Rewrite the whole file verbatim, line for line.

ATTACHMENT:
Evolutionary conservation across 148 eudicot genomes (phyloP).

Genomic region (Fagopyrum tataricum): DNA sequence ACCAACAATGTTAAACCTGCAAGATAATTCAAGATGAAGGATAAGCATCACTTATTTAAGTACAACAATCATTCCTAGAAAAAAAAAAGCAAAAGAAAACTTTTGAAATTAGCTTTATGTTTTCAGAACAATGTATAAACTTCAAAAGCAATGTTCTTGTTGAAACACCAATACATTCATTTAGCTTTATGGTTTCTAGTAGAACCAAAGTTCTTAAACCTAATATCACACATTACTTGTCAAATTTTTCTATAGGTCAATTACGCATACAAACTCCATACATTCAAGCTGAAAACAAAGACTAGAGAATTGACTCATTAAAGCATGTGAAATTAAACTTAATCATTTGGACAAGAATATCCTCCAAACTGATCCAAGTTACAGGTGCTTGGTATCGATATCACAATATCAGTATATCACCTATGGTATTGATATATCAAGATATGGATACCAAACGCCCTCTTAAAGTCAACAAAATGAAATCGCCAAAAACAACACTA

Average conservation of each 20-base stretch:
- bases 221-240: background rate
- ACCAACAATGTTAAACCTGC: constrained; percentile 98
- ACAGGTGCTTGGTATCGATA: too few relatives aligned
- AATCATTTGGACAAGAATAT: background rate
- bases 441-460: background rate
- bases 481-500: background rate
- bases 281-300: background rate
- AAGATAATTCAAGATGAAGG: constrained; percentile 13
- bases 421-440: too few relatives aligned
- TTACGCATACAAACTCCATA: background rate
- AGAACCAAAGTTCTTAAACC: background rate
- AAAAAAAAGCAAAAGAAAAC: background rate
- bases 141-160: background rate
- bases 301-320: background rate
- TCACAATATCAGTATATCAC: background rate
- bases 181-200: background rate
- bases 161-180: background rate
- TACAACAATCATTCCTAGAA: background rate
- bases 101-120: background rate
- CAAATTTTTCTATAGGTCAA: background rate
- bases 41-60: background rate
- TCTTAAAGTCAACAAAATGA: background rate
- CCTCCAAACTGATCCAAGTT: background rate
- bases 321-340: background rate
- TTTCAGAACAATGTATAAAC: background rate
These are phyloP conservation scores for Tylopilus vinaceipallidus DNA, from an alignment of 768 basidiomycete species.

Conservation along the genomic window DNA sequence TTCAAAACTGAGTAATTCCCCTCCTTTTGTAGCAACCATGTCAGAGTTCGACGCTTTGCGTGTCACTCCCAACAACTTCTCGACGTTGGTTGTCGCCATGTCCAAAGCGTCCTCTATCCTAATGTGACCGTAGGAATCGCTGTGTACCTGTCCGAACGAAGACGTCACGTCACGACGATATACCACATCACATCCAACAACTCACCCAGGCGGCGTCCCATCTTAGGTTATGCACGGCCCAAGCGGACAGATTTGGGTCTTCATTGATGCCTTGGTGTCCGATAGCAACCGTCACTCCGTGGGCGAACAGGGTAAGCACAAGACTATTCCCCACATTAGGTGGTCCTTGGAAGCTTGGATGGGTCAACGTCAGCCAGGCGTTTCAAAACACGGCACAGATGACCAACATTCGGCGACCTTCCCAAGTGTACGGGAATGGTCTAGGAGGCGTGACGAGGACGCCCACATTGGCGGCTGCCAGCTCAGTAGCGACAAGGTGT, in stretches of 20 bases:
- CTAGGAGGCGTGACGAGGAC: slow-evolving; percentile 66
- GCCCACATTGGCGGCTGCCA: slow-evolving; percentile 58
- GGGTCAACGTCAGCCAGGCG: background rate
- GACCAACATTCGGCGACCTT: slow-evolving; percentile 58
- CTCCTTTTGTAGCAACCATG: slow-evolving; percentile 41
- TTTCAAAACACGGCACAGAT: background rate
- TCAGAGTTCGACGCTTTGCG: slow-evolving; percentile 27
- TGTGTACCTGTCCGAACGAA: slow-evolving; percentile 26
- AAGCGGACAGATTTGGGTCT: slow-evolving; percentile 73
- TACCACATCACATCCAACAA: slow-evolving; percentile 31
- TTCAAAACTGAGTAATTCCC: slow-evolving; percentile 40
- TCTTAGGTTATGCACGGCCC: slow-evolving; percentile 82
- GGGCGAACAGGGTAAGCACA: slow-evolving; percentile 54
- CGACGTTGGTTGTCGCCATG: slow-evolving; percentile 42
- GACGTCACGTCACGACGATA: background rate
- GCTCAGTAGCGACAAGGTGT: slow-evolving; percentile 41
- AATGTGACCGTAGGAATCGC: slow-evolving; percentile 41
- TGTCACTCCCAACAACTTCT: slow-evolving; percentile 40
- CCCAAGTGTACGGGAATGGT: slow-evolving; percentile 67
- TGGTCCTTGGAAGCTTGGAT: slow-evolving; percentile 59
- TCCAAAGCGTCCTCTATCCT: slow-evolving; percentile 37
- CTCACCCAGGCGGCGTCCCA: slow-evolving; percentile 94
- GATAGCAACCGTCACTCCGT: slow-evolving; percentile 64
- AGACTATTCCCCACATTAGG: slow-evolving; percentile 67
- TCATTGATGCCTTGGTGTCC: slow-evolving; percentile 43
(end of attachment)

Evolutionary conservation across 148 eudicot genomes (phyloP).

Genomic region (Fagopyrum tataricum): DNA sequence ACCAACAATGTTAAACCTGCAAGATAATTCAAGATGAAGGATAAGCATCACTTATTTAAGTACAACAATCATTCCTAGAAAAAAAAAAGCAAAAGAAAACTTTTGAAATTAGCTTTATGTTTTCAGAACAATGTATAAACTTCAAAAGCAATGTTCTTGTTGAAACACCAATACATTCATTTAGCTTTATGGTTTCTAGTAGAACCAAAGTTCTTAAACCTAATATCACACATTACTTGTCAAATTTTTCTATAGGTCAATTACGCATACAAACTCCATACATTCAAGCTGAAAACAAAGACTAGAGAATTGACTCATTAAAGCATGTGAAATTAAACTTAATCATTTGGACAAGAATATCCTCCAAACTGATCCAAGTTACAGGTGCTTGGTATCGATATCACAATATCAGTATATCACCTATGGTATTGATATATCAAGATATGGATACCAAACGCCCTCTTAAAGTCAACAAAATGAAATCGCCAAAAACAACACTA

Average conservation of each 20-base stretch:
- bases 221-240: background rate
- ACCAACAATGTTAAACCTGC: constrained; percentile 98
- ACAGGTGCTTGGTATCGATA: too few relatives aligned
- AATCATTTGGACAAGAATAT: background rate
- bases 441-460: background rate
- bases 481-500: background rate
- bases 281-300: background rate
- AAGATAATTCAAGATGAAGG: constrained; percentile 13
- bases 421-440: too few relatives aligned
- TTACGCATACAAACTCCATA: background rate
- AGAACCAAAGTTCTTAAACC: background rate
- AAAAAAAAGCAAAAGAAAAC: background rate
- bases 141-160: background rate
- bases 301-320: background rate
- TCACAATATCAGTATATCAC: background rate
- bases 181-200: background rate
- bases 161-180: background rate
- TACAACAATCATTCCTAGAA: background rate
- bases 101-120: background rate
- CAAATTTTTCTATAGGTCAA: background rate
- bases 41-60: background rate
- TCTTAAAGTCAACAAAATGA: background rate
- CCTCCAAACTGATCCAAGTT: background rate
- bases 321-340: background rate
- TTTCAGAACAATGTATAAAC: background rate
These are phyloP conservation scores for Tylopilus vinaceipallidus DNA, from an alignment of 768 basidiomycete species.

Conservation along the genomic window DNA sequence TTCAAAACTGAGTAATTCCCCTCCTTTTGTAGCAACCATGTCAGAGTTCGACGCTTTGCGTGTCACTCCCAACAACTTCTCGACGTTGGTTGTCGCCATGTCCAAAGCGTCCTCTATCCTAATGTGACCGTAGGAATCGCTGTGTACCTGTCCGAACGAAGACGTCACGTCACGACGATATACCACATCACATCCAACAACTCACCCAGGCGGCGTCCCATCTTAGGTTATGCACGGCCCAAGCGGACAGATTTGGGTCTTCATTGATGCCTTGGTGTCCGATAGCAACCGTCACTCCGTGGGCGAACAGGGTAAGCACAAGACTATTCCCCACATTAGGTGGTCCTTGGAAGCTTGGATGGGTCAACGTCAGCCAGGCGTTTCAAAACACGGCACAGATGACCAACATTCGGCGACCTTCCCAAGTGTACGGGAATGGTCTAGGAGGCGTGACGAGGACGCCCACATTGGCGGCTGCCAGCTCAGTAGCGACAAGGTGT, in stretches of 20 bases:
- CTAGGAGGCGTGACGAGGAC: slow-evolving; percentile 66
- GCCCACATTGGCGGCTGCCA: slow-evolving; percentile 58
- GGGTCAACGTCAGCCAGGCG: background rate
- GACCAACATTCGGCGACCTT: slow-evolving; percentile 58
- CTCCTTTTGTAGCAACCATG: slow-evolving; percentile 41
- TTTCAAAACACGGCACAGAT: background rate
- TCAGAGTTCGACGCTTTGCG: slow-evolving; percentile 27
- TGTGTACCTGTCCGAACGAA: slow-evolving; percentile 26
- AAGCGGACAGATTTGGGTCT: slow-evolving; percentile 73
- TACCACATCACATCCAACAA: slow-evolving; percentile 31
- TTCAAAACTGAGTAATTCCC: slow-evolving; percentile 40
- TCTTAGGTTATGCACGGCCC: slow-evolving; percentile 82
- GGGCGAACAGGGTAAGCACA: slow-evolving; percentile 54
- CGACGTTGGTTGTCGCCATG: slow-evolving; percentile 42
- GACGTCACGTCACGACGATA: background rate
- GCTCAGTAGCGACAAGGTGT: slow-evolving; percentile 41
- AATGTGACCGTAGGAATCGC: slow-evolving; percentile 41
- TGTCACTCCCAACAACTTCT: slow-evolving; percentile 40
- CCCAAGTGTACGGGAATGGT: slow-evolving; percentile 67
- TGGTCCTTGGAAGCTTGGAT: slow-evolving; percentile 59
- TCCAAAGCGTCCTCTATCCT: slow-evolving; percentile 37
- CTCACCCAGGCGGCGTCCCA: slow-evolving; percentile 94
- GATAGCAACCGTCACTCCGT: slow-evolving; percentile 64
- AGACTATTCCCCACATTAGG: slow-evolving; percentile 67
- TCATTGATGCCTTGGTGTCC: slow-evolving; percentile 43